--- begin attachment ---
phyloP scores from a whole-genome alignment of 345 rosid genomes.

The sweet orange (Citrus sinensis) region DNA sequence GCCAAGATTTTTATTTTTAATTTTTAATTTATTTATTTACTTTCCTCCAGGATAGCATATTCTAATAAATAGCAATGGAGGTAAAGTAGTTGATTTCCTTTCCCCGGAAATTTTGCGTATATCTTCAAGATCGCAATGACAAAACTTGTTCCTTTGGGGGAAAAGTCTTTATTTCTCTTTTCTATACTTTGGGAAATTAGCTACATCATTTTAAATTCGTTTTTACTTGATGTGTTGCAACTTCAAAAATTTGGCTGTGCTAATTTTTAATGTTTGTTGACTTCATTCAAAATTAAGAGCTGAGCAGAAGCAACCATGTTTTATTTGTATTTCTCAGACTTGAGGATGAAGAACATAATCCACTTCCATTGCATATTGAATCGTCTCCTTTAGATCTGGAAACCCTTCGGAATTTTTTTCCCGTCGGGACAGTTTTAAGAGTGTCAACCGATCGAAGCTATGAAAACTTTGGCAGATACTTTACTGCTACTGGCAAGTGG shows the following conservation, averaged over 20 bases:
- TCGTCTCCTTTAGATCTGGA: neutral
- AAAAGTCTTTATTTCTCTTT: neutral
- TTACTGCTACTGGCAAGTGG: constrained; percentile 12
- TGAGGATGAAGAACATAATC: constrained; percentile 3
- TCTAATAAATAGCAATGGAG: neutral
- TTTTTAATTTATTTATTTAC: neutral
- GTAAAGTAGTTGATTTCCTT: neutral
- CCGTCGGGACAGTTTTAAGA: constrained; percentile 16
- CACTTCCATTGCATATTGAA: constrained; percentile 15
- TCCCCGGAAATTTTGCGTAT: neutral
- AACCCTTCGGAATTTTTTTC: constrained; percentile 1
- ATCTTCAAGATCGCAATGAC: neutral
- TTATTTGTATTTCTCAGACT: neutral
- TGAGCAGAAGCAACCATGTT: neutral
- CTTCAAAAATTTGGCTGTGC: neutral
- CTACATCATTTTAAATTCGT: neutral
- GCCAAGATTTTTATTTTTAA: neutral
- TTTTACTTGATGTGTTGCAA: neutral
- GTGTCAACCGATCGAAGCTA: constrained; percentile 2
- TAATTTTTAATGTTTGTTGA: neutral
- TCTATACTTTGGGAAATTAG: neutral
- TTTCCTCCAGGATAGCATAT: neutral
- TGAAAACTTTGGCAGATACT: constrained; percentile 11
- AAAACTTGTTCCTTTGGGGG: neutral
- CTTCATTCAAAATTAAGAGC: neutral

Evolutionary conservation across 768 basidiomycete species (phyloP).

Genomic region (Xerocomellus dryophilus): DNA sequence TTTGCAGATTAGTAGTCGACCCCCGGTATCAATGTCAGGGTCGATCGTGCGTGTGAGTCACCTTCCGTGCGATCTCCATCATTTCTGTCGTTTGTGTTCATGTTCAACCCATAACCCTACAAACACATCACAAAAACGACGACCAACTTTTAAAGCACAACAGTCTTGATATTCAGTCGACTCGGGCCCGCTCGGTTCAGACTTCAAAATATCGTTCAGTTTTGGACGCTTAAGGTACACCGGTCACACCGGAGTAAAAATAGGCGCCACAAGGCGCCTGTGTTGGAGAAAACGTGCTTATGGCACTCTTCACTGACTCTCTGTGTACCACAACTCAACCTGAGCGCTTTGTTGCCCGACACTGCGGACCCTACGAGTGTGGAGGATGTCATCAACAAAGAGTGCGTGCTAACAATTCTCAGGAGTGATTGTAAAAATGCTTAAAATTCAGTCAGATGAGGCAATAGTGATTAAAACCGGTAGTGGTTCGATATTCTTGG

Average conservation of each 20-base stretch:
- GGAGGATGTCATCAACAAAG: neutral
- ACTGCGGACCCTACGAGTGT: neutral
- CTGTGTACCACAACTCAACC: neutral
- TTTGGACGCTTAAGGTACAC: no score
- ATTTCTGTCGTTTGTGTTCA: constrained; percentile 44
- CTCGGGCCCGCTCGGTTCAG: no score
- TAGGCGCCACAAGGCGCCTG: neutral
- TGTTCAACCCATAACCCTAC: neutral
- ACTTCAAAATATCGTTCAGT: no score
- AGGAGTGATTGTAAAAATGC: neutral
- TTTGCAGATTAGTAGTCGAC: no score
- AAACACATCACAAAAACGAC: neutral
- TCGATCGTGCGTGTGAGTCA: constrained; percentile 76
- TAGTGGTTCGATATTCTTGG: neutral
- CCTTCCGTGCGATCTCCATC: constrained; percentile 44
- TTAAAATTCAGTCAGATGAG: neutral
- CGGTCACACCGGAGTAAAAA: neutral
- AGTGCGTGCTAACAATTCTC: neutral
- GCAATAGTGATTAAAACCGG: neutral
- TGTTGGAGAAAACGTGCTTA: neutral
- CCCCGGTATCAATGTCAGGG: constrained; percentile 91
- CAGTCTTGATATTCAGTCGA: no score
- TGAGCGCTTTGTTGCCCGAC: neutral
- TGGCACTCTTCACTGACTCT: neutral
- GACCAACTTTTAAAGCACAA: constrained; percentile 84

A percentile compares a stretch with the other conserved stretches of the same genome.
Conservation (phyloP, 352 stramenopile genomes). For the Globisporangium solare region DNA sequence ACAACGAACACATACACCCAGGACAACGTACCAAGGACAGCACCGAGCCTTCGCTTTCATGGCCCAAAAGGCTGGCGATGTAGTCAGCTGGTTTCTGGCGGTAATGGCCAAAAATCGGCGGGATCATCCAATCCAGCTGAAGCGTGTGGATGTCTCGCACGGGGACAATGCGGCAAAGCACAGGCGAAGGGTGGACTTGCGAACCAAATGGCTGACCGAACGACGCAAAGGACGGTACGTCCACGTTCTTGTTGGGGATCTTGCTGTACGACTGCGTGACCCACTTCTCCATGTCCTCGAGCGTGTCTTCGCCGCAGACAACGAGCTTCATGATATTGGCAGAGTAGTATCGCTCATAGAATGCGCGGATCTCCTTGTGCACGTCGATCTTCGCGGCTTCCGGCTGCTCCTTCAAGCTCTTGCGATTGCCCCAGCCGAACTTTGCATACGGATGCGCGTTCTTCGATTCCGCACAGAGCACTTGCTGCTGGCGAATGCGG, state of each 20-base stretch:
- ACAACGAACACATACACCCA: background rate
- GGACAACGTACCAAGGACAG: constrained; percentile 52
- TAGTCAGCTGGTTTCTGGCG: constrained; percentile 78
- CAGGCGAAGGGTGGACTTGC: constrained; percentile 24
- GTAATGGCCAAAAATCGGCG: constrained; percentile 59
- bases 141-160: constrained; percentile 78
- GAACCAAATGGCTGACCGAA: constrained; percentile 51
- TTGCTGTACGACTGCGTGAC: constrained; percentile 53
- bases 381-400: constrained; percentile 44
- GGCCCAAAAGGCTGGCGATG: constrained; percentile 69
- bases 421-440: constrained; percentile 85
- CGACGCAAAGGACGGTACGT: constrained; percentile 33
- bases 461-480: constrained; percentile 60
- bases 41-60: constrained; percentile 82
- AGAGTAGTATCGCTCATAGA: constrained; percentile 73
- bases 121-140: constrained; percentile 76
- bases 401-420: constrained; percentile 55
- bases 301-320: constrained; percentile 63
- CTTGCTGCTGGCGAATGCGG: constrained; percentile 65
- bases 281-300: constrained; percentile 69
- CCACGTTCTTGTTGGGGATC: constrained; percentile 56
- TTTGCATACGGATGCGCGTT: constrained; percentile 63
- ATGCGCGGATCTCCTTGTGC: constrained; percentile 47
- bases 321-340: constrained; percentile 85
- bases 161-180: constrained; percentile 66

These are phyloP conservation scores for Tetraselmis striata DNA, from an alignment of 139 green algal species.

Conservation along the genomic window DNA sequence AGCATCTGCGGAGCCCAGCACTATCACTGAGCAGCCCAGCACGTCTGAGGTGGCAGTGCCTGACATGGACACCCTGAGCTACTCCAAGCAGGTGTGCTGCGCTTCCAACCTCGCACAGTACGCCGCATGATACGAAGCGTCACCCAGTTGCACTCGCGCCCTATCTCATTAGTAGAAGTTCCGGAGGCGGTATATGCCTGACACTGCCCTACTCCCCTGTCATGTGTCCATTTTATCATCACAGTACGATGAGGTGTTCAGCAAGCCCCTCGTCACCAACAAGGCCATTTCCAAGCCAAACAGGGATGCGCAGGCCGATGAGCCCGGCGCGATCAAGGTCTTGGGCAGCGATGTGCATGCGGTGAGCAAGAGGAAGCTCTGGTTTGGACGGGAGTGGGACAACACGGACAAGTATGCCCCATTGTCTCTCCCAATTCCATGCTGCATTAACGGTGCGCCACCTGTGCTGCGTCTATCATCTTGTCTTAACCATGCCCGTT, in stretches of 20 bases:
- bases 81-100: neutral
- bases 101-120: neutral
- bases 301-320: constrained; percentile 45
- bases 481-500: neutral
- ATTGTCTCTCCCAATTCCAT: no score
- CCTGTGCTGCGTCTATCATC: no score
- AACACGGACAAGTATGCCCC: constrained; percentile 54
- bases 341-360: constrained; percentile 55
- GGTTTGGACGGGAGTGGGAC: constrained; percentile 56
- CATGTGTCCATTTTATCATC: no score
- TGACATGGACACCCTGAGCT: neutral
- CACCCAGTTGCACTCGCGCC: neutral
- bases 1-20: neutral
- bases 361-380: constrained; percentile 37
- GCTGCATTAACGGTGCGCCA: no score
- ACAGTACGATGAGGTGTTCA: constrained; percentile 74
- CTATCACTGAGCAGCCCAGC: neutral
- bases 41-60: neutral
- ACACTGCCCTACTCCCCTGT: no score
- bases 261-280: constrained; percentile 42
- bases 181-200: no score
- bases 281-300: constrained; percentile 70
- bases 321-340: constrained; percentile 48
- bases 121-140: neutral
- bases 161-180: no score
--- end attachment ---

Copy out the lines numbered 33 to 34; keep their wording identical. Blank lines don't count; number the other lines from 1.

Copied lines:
- CTGTGTACCACAACTCAACC: neutral
- TTTGGACGCTTAAGGTACAC: no score